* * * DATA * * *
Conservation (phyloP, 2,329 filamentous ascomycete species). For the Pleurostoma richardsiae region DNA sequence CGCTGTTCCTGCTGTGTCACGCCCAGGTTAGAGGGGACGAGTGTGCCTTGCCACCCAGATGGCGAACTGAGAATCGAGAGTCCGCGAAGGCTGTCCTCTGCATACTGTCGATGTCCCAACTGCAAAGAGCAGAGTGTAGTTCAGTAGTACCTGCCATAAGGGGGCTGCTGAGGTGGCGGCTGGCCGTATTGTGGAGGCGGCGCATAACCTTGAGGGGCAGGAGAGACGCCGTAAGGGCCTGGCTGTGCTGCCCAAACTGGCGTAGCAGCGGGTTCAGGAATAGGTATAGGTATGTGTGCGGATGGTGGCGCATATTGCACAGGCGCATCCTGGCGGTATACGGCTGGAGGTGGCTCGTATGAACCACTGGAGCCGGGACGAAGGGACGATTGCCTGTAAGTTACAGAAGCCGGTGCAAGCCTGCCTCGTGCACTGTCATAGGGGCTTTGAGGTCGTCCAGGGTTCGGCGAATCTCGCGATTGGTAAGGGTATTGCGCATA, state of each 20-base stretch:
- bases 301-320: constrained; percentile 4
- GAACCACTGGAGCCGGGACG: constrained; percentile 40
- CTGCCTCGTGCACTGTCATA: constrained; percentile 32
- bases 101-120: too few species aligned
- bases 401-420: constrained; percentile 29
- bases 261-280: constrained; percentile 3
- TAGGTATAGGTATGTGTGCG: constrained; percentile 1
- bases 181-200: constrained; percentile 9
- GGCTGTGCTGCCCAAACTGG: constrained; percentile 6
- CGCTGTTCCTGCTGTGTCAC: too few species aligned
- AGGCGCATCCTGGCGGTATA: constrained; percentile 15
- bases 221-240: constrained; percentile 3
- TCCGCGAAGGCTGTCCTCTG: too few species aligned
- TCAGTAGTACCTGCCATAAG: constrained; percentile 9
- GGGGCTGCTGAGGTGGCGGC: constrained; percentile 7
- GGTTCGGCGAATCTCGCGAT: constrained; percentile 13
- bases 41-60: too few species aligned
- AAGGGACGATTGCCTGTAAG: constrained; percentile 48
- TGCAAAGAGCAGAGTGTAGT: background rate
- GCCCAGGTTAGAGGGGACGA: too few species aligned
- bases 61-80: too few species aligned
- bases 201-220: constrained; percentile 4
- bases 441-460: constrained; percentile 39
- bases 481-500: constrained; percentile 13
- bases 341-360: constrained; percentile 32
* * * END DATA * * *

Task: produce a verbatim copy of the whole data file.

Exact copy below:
Conservation (phyloP, 2,329 filamentous ascomycete species). For the Pleurostoma richardsiae region DNA sequence CGCTGTTCCTGCTGTGTCACGCCCAGGTTAGAGGGGACGAGTGTGCCTTGCCACCCAGATGGCGAACTGAGAATCGAGAGTCCGCGAAGGCTGTCCTCTGCATACTGTCGATGTCCCAACTGCAAAGAGCAGAGTGTAGTTCAGTAGTACCTGCCATAAGGGGGCTGCTGAGGTGGCGGCTGGCCGTATTGTGGAGGCGGCGCATAACCTTGAGGGGCAGGAGAGACGCCGTAAGGGCCTGGCTGTGCTGCCCAAACTGGCGTAGCAGCGGGTTCAGGAATAGGTATAGGTATGTGTGCGGATGGTGGCGCATATTGCACAGGCGCATCCTGGCGGTATACGGCTGGAGGTGGCTCGTATGAACCACTGGAGCCGGGACGAAGGGACGATTGCCTGTAAGTTACAGAAGCCGGTGCAAGCCTGCCTCGTGCACTGTCATAGGGGCTTTGAGGTCGTCCAGGGTTCGGCGAATCTCGCGATTGGTAAGGGTATTGCGCATA, state of each 20-base stretch:
- bases 301-320: constrained; percentile 4
- GAACCACTGGAGCCGGGACG: constrained; percentile 40
- CTGCCTCGTGCACTGTCATA: constrained; percentile 32
- bases 101-120: too few species aligned
- bases 401-420: constrained; percentile 29
- bases 261-280: constrained; percentile 3
- TAGGTATAGGTATGTGTGCG: constrained; percentile 1
- bases 181-200: constrained; percentile 9
- GGCTGTGCTGCCCAAACTGG: constrained; percentile 6
- CGCTGTTCCTGCTGTGTCAC: too few species aligned
- AGGCGCATCCTGGCGGTATA: constrained; percentile 15
- bases 221-240: constrained; percentile 3
- TCCGCGAAGGCTGTCCTCTG: too few species aligned
- TCAGTAGTACCTGCCATAAG: constrained; percentile 9
- GGGGCTGCTGAGGTGGCGGC: constrained; percentile 7
- GGTTCGGCGAATCTCGCGAT: constrained; percentile 13
- bases 41-60: too few species aligned
- AAGGGACGATTGCCTGTAAG: constrained; percentile 48
- TGCAAAGAGCAGAGTGTAGT: background rate
- GCCCAGGTTAGAGGGGACGA: too few species aligned
- bases 61-80: too few species aligned
- bases 201-220: constrained; percentile 4
- bases 441-460: constrained; percentile 39
- bases 481-500: constrained; percentile 13
- bases 341-360: constrained; percentile 32